Over at EconomicFreedom.org, Sam Patterson wrote an informative blog post entitled “We’ll Never Know the True Cost of the National Debt,” which is worth highlighting. Throughout the piece, Patterson throws out some disturbing numbers that should concern all Americans.
In 2000, U.S. national debt was about 57% of GDP … today it is a full 102%.
The Congressional Budget Office (CBO) projects that in 25 years our debt will be double our GDP, meaning we will owe more than twice the value of all goods and services produced in America in an entire year.
We are adding more than $1 trillion to it every year. If we continue spending at that rate then, in the coming decades, the interest on the debt alone will be nearly impossible to pay.
These are sobering figures, and prove that easy political promises don’t necessarily translate in the real world. For a visual representation of just how out of hand government spending has gotten, Patterson provides a fantastic chart that demonstrates how spending drives the debt:
Given the gravity of the situation, what can we do? At the Coalition to Reduce Spending, we believe the most impactful way to change the way DC works is through outside pressure. The magnitude of our debt problem requires citizen engagement that creates a new incentive structure for our elected officials. First, Americans need to be educated as to the extent of the issue, and how it directly impacts them. (Can each taxpayer afford their $113,000 share of the debt?).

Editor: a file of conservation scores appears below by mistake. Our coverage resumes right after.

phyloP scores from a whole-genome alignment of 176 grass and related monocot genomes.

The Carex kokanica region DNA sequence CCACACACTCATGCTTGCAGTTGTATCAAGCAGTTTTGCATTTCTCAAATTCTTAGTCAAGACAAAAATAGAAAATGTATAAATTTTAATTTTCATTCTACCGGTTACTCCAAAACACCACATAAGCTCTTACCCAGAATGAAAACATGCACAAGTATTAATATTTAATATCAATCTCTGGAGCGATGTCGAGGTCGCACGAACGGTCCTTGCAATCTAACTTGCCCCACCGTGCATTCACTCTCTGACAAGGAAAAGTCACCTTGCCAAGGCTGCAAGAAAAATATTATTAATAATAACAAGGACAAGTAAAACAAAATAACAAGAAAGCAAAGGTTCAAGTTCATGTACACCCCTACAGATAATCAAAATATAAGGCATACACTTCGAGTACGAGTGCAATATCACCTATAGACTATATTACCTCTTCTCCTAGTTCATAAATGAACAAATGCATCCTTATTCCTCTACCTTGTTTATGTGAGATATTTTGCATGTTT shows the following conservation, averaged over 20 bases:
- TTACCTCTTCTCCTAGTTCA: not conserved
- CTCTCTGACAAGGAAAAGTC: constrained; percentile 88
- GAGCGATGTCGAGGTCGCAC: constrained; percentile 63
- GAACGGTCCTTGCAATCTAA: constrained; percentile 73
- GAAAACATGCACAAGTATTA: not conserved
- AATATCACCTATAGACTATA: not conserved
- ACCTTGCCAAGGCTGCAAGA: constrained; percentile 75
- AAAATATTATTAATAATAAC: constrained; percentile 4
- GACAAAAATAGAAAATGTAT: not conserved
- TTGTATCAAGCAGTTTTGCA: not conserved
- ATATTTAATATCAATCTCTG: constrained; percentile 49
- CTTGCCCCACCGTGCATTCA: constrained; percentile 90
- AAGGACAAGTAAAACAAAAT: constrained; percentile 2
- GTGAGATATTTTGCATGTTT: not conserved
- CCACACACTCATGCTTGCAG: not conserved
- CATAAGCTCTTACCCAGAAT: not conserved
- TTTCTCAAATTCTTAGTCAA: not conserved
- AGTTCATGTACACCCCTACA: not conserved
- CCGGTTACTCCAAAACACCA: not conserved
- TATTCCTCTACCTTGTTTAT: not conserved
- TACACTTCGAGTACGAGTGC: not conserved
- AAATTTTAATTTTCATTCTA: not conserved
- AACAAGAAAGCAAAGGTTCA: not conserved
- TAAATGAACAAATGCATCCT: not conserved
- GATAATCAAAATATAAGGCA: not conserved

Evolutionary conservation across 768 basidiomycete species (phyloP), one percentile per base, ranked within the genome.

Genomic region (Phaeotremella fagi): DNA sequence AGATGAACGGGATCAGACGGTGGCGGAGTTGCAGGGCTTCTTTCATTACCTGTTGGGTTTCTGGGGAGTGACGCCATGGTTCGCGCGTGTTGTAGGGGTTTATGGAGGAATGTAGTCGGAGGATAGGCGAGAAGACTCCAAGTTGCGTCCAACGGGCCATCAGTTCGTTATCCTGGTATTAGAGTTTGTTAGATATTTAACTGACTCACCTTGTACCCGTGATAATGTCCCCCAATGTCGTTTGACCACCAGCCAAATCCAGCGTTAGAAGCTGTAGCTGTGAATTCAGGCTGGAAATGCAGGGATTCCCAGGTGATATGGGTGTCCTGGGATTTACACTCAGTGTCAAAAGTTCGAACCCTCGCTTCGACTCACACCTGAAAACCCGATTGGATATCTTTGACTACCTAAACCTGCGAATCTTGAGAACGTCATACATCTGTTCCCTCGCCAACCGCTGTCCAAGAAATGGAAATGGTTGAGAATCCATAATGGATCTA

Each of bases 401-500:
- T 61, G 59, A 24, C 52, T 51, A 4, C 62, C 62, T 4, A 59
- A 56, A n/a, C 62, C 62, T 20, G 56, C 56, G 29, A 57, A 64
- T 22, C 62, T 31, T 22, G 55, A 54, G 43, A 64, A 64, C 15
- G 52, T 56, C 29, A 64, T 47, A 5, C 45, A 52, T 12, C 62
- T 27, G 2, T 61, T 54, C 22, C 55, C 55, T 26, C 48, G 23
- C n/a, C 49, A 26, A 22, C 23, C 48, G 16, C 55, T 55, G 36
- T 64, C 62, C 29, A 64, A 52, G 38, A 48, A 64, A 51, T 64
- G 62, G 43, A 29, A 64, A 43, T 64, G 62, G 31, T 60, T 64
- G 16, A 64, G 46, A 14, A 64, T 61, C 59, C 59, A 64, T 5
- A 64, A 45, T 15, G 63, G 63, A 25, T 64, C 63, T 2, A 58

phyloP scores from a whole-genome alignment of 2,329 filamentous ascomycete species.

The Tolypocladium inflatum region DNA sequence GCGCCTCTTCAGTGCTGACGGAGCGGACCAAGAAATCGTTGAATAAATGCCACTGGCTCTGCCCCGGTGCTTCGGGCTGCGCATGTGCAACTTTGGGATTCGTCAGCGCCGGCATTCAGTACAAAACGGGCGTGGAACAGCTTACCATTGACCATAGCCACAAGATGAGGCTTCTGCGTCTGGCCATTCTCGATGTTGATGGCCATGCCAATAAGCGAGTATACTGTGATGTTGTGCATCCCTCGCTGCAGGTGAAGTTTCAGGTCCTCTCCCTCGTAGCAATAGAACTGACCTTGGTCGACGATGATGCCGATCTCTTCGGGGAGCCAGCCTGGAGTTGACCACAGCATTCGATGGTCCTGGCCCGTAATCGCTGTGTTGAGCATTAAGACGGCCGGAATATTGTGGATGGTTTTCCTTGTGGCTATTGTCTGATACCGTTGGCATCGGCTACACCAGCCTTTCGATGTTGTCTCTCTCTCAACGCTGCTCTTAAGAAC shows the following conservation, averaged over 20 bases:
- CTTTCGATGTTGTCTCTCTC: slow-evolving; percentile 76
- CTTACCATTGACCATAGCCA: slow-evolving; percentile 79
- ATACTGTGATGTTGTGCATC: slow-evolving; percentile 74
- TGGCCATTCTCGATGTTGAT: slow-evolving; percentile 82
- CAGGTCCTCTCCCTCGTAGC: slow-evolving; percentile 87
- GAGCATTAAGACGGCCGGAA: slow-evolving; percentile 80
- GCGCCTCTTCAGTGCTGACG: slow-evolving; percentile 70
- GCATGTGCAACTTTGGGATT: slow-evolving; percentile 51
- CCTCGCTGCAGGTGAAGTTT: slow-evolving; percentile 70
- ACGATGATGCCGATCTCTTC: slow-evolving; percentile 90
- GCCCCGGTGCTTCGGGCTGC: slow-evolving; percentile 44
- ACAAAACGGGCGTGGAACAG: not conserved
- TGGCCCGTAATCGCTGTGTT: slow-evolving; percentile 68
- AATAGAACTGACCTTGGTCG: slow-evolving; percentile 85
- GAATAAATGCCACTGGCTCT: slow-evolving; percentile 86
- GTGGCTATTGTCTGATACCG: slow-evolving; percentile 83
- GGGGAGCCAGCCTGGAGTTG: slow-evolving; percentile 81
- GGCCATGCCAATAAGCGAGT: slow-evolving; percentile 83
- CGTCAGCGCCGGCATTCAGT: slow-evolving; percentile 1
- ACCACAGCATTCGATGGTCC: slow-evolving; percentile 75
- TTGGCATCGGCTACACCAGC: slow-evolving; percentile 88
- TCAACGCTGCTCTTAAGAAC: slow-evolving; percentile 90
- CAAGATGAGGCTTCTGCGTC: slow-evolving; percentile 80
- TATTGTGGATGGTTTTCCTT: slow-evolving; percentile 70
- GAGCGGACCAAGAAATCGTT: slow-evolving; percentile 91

Then, these voters need to challenge the Washington culture by demanding their representatives stop saddling them with unsustainable debt – which is why we’ve crafted our Reject the Debt pledge, which we we hope you’ll encourage your Congressman and Senators to sign so that together, we can hold them accountable. When the men and woman in DC feel they don’t have to answer for their behavior, they will behave accordingly, hence our current situation.
After all, the massive borrowing and spending the politicians in DC engage in is ultimately everyone’s problem, because together, all Americans will have to bear the consequences.
As Patterson explains:
Despite the drawbacks and risks, many of us are willing to go into debt for an education, to start a business, for reliable transportation, or for housing. In other words, we decide that there are instances when the benefits of borrowing money are greater than the costs of paying it back.
The federal government is supposed to be making the same calculation—looking at the risks posed by having debt, then deciding whether or not the benefits of the loan outweigh the risks. But that isn’t what the government is doing. Borrowing from foreign countries to enable current spending is now the standard operating procedure in Washington, no matter what the drawbacks of borrowing or the risks involved.
Clearly, our government is far beyond the point of borrowing responsibly as a means to create economically viable outcomes in the future. What the politicians in Washington have done is create a system that is ultimately unsustainable – and it’s up to us to call upon them to reverse course.